By Mass Communication Specialist 1st Class Grant P. Ammon, Naval Postgraduate School Public AffairsMay 24, 2012
MONTEREY, Calif. (May 24, 2012) -- Secretary of the Army John McHugh visited the Naval Postgraduate School here, May 21, to learn more about research conducted by the university and to see firsthand the academic programs military officers take part in.
McHugh and his staff began the afternoon by receiving a command brief from NPS President Dan Oliver and key faculty members, and were introduced to the development of the university's new cyber security degree program.
"The Naval Postgraduate School is an important place to the Army, and we need to make sure we are taking full advantage of it," said McHugh during the command briefing. "The joint approach to training at the graduate and postgraduate level is impressive and I have an enormous respect for the work that is being done here. I want to know how the Army can help your efforts."
Cynthia Irvine, director of the university's Cyber Academic Group delivered an overview of NPS' master's degree focused on cyber systems and operations.
"We're here to focus on maximizing cyberspace operational effectiveness, and we're very excited about the programs in this field of study that we are offering our students," said Irvine during her presentation.
Noting the gap of cyber proficiencies between senior and junior service members, McHugh applauded university efforts in the area of cyber security and specifically at targeting senior enlisted Sailors and Soldiers, who will be allowed to enter the newly formed program in upcoming academic quarters.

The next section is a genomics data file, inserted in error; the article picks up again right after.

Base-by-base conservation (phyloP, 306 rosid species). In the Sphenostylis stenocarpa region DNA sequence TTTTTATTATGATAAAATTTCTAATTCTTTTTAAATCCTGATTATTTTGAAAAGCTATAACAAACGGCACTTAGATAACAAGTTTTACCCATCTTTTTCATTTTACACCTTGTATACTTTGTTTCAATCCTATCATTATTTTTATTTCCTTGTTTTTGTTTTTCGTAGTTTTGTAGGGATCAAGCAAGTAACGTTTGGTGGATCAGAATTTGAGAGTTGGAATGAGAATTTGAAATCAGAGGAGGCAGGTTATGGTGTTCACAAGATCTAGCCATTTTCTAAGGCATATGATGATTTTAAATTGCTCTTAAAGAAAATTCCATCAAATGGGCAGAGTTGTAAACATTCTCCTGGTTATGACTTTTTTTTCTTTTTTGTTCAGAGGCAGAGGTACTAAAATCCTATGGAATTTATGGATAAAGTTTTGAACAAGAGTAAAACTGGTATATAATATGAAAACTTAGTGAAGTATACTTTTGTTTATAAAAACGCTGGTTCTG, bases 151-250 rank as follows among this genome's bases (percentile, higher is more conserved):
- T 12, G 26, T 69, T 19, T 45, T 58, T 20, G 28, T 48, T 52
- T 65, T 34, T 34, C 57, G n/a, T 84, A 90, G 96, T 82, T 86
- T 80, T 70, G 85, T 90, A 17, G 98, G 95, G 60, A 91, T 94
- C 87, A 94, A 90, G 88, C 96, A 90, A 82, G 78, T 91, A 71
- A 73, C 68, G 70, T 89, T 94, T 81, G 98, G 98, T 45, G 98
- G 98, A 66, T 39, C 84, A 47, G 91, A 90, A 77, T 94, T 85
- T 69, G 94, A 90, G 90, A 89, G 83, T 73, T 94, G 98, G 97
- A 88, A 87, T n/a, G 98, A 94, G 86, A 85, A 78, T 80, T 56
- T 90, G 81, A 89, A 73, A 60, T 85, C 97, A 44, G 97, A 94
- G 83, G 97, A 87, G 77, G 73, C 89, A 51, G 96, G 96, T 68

"Interestingly, I've noticed how much of a gap exists between our junior and senior enlisted Soldiers in knowledge of the cyber world," McHugh noted. "It's crucial that we get these senior enlisted Soldiers the foundations they need to succeed."
Upon conclusion of the command and cyber operations brief, McHugh and his staff were joined by local Congressman Rep. Sam Farr and toured the university's Common Operational Research Environment, or CORE lab. The CORE lab, an ongoing center of study under the university's Defense Analysis department, is predominantly attended by Army officers focusing on data, information technologies and theories applicable to irregular warfare.
"I briefed the Secretary on the CORE Lab, which is embedded in the Defense Analysis department," said Sean Everton, co-director of the CORE lab. "We train students, most of whom are Army, how to fuse cutting edge methodologies, such as social network analysis and geospatial analysis, to real world situations so that they can gain a better understanding of the operating environment."
McHugh ended the visit with a briefing on a current research project conducted by Navy Lt. Deak Childress and Navy Lt. John Taylor that focuses using smartphone technology to collect and analyze information on improvised explosive device networks.
"I appreciate all that you're doing in this important field of study," McHugh told the students. "This is really fascinating stuff, and it demonstrates the inescapable reality of what the future holds."